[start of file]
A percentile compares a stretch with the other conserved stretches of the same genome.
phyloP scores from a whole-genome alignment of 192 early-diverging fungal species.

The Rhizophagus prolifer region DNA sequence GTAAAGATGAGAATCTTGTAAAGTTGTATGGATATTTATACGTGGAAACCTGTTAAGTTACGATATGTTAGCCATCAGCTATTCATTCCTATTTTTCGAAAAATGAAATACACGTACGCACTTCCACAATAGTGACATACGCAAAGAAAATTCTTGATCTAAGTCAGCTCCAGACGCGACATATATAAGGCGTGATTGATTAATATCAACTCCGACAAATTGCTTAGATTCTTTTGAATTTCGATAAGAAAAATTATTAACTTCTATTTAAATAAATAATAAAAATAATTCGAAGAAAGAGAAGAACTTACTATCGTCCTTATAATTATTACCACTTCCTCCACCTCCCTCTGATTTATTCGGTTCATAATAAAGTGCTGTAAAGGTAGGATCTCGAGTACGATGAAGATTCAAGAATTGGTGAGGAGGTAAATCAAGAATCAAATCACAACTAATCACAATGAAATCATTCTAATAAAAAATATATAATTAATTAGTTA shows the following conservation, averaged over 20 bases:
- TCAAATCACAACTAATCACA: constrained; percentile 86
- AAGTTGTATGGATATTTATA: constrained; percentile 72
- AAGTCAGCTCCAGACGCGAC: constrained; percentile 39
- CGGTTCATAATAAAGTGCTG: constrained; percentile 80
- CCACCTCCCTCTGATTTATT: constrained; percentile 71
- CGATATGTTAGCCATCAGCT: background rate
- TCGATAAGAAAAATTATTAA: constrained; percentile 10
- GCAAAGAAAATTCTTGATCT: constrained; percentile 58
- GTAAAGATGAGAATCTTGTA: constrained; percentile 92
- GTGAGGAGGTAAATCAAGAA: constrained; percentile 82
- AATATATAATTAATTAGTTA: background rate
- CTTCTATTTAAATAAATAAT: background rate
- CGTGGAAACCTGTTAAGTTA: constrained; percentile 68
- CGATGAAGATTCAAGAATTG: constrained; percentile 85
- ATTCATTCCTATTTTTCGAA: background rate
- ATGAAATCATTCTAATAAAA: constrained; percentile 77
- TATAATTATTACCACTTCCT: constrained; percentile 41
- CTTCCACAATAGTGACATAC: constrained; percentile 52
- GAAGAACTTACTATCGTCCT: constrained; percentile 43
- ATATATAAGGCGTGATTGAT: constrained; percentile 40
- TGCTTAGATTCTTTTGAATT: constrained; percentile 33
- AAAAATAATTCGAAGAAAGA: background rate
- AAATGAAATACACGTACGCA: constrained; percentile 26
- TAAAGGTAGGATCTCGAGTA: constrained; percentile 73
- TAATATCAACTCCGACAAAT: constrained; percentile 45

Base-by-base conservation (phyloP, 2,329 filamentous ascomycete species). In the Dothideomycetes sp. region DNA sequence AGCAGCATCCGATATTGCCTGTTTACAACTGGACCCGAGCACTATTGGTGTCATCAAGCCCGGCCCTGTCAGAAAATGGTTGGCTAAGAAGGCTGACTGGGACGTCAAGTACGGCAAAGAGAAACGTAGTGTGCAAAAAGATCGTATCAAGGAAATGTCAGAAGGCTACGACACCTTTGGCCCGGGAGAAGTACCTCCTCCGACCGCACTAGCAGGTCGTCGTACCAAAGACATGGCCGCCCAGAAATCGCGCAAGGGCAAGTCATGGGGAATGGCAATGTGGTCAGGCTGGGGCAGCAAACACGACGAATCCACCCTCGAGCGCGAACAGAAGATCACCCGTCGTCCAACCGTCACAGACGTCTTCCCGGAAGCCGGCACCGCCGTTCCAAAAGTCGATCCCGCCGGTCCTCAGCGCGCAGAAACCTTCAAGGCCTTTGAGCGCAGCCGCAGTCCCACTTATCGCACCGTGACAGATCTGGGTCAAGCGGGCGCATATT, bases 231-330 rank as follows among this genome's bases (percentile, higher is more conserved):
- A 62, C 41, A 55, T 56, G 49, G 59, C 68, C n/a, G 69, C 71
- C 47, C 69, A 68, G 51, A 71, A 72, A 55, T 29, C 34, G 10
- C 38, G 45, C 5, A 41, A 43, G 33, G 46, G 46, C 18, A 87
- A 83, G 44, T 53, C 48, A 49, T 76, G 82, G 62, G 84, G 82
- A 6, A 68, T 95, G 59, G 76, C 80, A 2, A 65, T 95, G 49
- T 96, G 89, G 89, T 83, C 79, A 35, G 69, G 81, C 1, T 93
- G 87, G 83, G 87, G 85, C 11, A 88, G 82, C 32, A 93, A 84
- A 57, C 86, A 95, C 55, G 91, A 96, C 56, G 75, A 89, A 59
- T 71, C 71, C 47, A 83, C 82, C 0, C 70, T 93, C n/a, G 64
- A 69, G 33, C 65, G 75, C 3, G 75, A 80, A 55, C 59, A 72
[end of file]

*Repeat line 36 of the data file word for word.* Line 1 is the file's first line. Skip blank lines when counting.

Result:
- G 87, G 83, G 87, G 85, C 11, A 88, G 82, C 32, A 93, A 84